20. Tinker Tailor Soldier Spy (2011)

This is as good as a spy movie can get. A British secret service operative is shot and captured while he’s on an undercover assignment. This leads MI6 to believe the possibility of a mole in the high ranks of the organisation. An old faithful lieutenant is brought back as the investigating officer. He starts searching and soon stumbles upon a list of people who are code-named Tinker, Tailor, Soldier, Poorman and lastly Beggerman, which incidentally is him. Highly stylised, this movie isn’t your usual fare of high-octane car chases and spies pulling stunts to save the damsel in distress. Instead, this appeals to the grey matter of the brain as in a series of conversation and real fine detective work, the mole is apprehended.

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19. The Hunt for Red October (1990)

Anything that has references to the dreaded cold war is certain to have the involvement of spies. ‘The Hunt for Red October’ is not left behind. The movie is obviously set during the cold war during the ’80s and is the narrative of captain Marko Ramius, the commander of the newest nuclear submarine named “Red October” of the Soviet Navy. Apparently, the sub is untraceable by sonar, and Ramius, given his anti-US stance, kills the first officer aboard the submarine and falsely orders the crew to head to the U.S. coast to “conduct drills”. Meanwhile, Jack Ryan is a CIA analyst who needs to convince his country’s navy to be on high alert, for an undetectable submarine is on the prowl and nuclear war is imminent. Tense, clever and a wee bit complicated, ‘The Hunt for Red October’ makes for a defining spy thriller.

18. The IpCress File (1965)

A classic spy movie in every sense, this was among the many movies exploring the communist angle and the idea of brainwashing. When a number of scientists are found to be missing, Harry Palmer is called by his superior to investigate into it. They stumble upon an audiotape named IPCRESS which has nothing but a garbled noise recorded. The secret behind the noise brings out an elaborate plan of ‘brain drilling’. A horn-rimmed glasses wearing Micheal Caine redefines the coolness of the sixties in ‘The Ipcress File’.

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17. The Bourne Identity (2002)

Based on Robert Ludlum’s eponymous novel, it’s about a man without his memory, found drifting in the middle of the Mediterranean. As he gains consciousness, he finds himself to be a man of many capabilities and many identities. Choosing the name Jason Bourne, he sets for the mission to find the man who put those bullets in his back. Spawning two more sequels, ‘The Bourne Identity’ became the trendsetter for modern spy movies, which are based on the fact that covert operations occur inside the CIA, with or without the knowledge of the Government. And how can one forget Moby’s ‘Extreme Ways’ which became synonymous with Jason Bourne?

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16. Munich (2005)

One of the yet another Spielberg’s masterpieces surrounding the Jewish cause, more importantly around an incident that took the lives of several innocent Jewish athletes, ‘Munich’ revolves around the infamous Munich Massacre when 11 athletes of Israeli origin were killed by Palestinian terrorists during the 1972 Munich Olympics. During the aftermath, a seasoned Mossad agent Avner is chosen to avenge the death of fellow Israelis. Plausible deniability leads Avner to shun all ties with Israel and begin the hunt with his ragtag team – a driver Steve, a bomb-maker Robert, a sharp-shooter Carl, a forger Hans and an informant named Louis. It is later revealed that the CIA itself has been protecting the orchestrator of the attacks, for he had a deal with the Americans. ‘Munich’ is riveting, exceptional and eye-opening in many ways and is a defining tribute to the anti-terrorist campaign spearheaded by most countries.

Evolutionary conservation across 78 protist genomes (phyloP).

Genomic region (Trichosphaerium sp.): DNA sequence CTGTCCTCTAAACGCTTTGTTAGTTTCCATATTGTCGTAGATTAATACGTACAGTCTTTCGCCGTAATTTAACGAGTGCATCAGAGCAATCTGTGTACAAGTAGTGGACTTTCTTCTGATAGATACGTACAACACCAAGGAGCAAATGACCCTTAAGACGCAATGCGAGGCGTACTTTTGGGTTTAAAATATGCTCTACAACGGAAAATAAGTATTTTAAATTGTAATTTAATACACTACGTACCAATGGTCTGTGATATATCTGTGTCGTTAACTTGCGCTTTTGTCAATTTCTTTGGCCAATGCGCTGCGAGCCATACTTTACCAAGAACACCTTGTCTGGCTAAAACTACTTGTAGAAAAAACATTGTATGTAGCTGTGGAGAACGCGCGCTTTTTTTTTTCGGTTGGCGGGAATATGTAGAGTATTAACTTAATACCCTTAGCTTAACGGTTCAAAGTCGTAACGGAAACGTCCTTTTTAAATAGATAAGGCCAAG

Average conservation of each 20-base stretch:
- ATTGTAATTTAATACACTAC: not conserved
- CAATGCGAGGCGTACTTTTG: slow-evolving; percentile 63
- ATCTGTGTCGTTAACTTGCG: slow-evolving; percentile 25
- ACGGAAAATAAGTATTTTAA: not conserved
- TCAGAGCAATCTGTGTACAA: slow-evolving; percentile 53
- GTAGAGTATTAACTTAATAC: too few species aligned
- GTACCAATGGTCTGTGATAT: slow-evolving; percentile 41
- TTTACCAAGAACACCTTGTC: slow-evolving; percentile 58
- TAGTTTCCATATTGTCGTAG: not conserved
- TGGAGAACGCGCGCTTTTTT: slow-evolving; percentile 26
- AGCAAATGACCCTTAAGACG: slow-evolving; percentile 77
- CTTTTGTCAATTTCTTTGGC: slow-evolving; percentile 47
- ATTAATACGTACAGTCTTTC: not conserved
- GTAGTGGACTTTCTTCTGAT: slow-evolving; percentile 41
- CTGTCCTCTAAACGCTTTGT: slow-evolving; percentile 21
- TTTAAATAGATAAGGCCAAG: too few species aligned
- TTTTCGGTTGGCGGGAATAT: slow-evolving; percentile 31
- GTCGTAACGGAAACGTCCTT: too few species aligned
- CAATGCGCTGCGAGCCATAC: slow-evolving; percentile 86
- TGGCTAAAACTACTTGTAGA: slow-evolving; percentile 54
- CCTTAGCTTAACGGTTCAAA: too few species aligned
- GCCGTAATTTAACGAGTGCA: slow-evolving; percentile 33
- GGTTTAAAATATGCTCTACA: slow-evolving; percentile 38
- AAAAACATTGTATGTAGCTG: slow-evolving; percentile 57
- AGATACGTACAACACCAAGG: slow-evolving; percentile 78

15. Three Days Of Condor (1975)

A bookish operative of CIA, code-named Condor, with a desk job, suddenly finds all of his colleagues dead after coming back from lunch. Bewildered and terrified of the chain of events, he reaches out to the headquarters for help only to see himself as a target of an assassin. Confounded, he trusts no one and sets on a mission to get to the truth. The truth makes him shiver to the marrows as it turns out to be a renegade operation of CIA where the operatives themselves aren’t even spared. Directed by Sydney Pollack, Robert Redford plays Condor in this tale of betrayal and drama.

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14. Mission: Impossible – Ghost Protocol (2011)

The ‘Mission: Impossible’ franchise has not seen better days off late, with its latest flick performing exceedingly well at the box office. Also, Tom Cruise seems to be growing younger with age. The movie is the narrative of the CIA’s rogue agent Ethan Hunt (and later an IMF agent), who is on the trail of a file that has nuke launch codes. The codes are underway to a man known by the code-name Cobalt. Hunt’s pursuit of Cobalt gets him into jail, then frees him, he somehow ends on the top of Burj Khalifa, followed by his stint in Mumbai where Nath, an Indian entrepreneur, who holds the key to saving the planet from nuclear fallout. ‘Ghost Protocol’ might be too much of the same, but to watch the events unfold in a classic “MI” way is an adventure in itself. Tried it, yet?